A Challenge to Genetic Engineers

greenspun.com : LUSENET : Unk's Troll-free Private Saloon : One Thread

I just thought of this brilliant idea while in the shower... transparent skin.

When genetic engineers identify the gene which puts the pigment in our skin, they can figure out how to disable it. Since humans already have a variety of different colors of skin pigment, there is no reason to believe that there will be any disadvantage to making it transparent.

Think of the advantages:

1. No more racial profiling or prejudice in our society, everyone will look the same.

2. Doctors will be able to easily view your internal organs without using X-rays or MRI scanners.

3. It will be easy to see areas where fatty deposits are building up, so you'll know which areas to workout.

4. Women will be able to see if they are pregnant without getting tested.

5. Dentists will be able to work on your teeth without using mirrors.

6. You'll be able to see when your stomach is full so you know when to stop eating.

People will look a lot different, but we will get used to it very quickly. Instead of thinking of beauty as "skin deep", we will be able to see people for their "inner" beauty.

Who wants to volunteer to go first?

-- (Eddie @ the. Egghead), November 04, 2001


Eddie, go look at a human anatomy book. Right under skin and fat you would typically find muscle. Muscle isn't transparent, so internal organs wouldn't be visible.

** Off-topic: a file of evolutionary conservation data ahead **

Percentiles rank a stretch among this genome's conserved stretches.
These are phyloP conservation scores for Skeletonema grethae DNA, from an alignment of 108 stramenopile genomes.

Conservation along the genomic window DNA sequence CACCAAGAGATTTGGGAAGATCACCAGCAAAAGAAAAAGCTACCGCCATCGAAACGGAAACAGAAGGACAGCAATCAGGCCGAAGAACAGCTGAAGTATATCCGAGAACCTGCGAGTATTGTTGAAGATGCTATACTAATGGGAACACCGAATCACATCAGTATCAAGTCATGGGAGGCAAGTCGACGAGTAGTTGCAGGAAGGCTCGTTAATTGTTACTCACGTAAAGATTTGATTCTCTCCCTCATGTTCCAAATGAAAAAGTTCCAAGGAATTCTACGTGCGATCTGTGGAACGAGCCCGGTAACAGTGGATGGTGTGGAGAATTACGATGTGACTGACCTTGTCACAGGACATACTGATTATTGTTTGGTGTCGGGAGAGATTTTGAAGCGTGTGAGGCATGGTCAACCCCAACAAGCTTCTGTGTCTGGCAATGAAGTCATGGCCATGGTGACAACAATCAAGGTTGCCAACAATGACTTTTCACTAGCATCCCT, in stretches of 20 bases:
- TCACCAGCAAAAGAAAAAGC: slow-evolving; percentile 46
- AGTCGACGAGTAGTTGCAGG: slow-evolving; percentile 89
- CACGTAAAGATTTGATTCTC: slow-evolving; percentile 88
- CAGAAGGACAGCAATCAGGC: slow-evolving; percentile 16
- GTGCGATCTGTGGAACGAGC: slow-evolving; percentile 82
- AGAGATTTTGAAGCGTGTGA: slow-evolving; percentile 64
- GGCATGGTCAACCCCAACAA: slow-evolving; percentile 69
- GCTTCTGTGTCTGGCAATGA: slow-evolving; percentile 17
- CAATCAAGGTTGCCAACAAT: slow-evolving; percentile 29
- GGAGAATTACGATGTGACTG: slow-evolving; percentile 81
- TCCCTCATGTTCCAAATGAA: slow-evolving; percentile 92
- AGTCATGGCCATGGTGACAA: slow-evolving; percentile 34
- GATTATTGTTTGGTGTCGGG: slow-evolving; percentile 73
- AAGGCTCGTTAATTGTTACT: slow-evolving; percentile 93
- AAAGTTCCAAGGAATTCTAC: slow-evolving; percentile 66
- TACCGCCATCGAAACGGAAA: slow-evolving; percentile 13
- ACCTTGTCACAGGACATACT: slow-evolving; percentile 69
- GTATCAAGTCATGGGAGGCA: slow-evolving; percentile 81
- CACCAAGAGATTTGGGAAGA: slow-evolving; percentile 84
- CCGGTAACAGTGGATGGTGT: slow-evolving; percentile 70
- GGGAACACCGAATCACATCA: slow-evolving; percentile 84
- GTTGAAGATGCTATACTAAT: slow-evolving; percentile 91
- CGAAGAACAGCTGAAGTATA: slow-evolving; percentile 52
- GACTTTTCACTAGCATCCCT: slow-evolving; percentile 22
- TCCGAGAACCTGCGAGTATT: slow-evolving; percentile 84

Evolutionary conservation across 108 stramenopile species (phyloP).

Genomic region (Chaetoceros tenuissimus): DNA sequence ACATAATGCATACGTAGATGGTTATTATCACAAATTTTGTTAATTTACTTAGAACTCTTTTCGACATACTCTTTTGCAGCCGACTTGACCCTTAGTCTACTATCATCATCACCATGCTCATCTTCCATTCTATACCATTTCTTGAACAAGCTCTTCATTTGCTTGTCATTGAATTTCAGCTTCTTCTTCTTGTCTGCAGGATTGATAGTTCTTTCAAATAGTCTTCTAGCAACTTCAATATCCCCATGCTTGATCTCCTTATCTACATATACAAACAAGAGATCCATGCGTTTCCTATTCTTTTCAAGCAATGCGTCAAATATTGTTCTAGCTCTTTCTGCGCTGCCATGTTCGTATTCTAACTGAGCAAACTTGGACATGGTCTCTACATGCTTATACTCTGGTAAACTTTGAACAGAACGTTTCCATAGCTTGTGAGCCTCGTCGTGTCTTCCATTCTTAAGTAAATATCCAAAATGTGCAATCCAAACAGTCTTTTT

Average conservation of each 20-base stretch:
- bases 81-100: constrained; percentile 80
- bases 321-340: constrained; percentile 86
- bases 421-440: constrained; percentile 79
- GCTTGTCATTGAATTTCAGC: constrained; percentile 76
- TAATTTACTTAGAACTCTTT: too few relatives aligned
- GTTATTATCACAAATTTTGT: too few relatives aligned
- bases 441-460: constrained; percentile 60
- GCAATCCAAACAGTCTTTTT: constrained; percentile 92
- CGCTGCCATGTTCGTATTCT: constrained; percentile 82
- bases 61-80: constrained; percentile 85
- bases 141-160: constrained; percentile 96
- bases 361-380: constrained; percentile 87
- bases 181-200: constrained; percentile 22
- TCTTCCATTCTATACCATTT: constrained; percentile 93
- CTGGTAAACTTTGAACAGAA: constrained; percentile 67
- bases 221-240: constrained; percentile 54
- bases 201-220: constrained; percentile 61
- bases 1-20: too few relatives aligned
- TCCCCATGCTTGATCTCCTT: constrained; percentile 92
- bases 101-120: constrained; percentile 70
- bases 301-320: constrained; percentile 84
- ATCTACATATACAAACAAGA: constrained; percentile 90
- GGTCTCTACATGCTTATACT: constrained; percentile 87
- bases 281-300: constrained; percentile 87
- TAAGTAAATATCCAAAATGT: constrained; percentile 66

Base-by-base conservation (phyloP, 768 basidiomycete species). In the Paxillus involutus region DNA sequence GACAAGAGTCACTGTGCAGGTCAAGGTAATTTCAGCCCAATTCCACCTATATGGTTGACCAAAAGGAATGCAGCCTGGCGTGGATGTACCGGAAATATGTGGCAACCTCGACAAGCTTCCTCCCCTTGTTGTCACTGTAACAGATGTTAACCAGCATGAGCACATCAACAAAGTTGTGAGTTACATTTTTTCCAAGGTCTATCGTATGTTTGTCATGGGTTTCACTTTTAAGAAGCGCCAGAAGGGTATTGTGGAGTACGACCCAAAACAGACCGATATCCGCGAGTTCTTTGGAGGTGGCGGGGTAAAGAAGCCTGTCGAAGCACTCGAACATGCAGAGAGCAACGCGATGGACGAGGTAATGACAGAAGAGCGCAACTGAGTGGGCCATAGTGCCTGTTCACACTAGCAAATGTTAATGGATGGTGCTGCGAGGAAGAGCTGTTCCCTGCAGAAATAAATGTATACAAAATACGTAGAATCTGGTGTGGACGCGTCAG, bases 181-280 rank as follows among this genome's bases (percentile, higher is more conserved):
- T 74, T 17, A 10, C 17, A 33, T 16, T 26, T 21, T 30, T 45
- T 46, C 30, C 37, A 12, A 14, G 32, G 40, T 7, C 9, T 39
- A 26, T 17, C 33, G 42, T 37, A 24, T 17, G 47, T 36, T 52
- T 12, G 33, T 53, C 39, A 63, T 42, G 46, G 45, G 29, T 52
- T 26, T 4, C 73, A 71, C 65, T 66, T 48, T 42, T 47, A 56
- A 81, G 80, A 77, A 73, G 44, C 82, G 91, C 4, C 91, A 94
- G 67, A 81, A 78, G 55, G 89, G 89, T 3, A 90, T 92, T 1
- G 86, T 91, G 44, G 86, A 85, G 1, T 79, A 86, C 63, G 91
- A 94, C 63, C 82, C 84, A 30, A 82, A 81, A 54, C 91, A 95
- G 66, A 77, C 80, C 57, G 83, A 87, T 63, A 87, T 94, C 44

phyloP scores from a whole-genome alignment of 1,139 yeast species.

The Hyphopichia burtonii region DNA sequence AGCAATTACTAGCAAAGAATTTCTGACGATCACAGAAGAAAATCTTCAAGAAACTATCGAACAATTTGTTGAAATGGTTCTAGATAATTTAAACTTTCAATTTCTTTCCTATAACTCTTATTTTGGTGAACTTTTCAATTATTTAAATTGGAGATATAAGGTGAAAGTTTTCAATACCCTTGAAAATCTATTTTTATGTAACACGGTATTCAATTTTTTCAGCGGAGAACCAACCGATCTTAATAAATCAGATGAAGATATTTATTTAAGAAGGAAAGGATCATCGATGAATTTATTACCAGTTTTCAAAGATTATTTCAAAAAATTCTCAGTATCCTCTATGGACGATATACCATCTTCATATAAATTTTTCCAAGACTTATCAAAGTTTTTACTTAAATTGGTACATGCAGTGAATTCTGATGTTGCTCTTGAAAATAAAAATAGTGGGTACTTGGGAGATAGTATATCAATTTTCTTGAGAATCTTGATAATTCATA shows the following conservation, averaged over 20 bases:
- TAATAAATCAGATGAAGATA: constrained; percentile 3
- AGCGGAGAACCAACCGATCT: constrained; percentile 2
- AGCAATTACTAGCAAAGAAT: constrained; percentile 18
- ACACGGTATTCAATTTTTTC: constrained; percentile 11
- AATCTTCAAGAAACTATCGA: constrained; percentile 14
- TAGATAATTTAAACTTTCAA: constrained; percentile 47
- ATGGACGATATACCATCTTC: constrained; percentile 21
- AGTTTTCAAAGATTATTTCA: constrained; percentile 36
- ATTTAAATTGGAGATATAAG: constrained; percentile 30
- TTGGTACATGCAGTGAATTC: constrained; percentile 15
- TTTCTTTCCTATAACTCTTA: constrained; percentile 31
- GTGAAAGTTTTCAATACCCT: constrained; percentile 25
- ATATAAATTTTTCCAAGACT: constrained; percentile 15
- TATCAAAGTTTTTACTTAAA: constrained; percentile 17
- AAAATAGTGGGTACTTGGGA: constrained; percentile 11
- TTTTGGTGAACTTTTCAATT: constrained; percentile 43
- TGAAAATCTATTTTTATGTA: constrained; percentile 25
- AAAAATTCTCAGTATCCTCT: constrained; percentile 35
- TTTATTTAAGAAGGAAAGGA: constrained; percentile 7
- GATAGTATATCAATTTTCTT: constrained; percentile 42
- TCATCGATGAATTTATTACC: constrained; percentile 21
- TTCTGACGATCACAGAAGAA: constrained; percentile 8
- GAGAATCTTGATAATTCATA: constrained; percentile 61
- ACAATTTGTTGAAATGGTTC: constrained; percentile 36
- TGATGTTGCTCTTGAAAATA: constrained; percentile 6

But you still get a piece of pecan pie with home made icecream,

-- helen (give@that.boy.some.pie), November 04, 2001.

You mean you're supposed to stop eating when you're full??

-- (hmm@interesting.), November 04, 2001.

WOW! Helen, that's fantastic!

Of course you are correct, but that will be even better! The scientists can make ALL of our organs transparent, that way they'll be able to see everything working, just like jellyfish!

Doctors will be able to see if you have cancer, clogged arteries, brain tumors, etc., and we will be able to tell when we need to go to the bathroom.

Thanks for another brilliant idea!

-- (Eddie @ the. Egghead), November 04, 2001.

Eddie, have a bit of pie and follow me here...making internal organs won't work either, because you still have muscle encasing everything.

-- helen (hand@that.boy.a.beer), November 04, 2001.

Eddie, have a bit of pie and follow me here...making internal organs transparent won't work either, because you still have muscle encasing everything.

(this may be a double post, dunno)

-- helen (hand@that.boy.a.beer), November 04, 2001.

Duuuh, Helen. Now you are proving to be not as smart as I thought you were. When I said make ALL the organs transparent I meant EVERYTHING, including the muscles. Come on, get it together girl.

-- (Eddie @ the. Egghead), November 04, 2001.

Muscles aren't organs, but you can still have a beer.

-- helen (assholes@not.organs.either), November 05, 2001.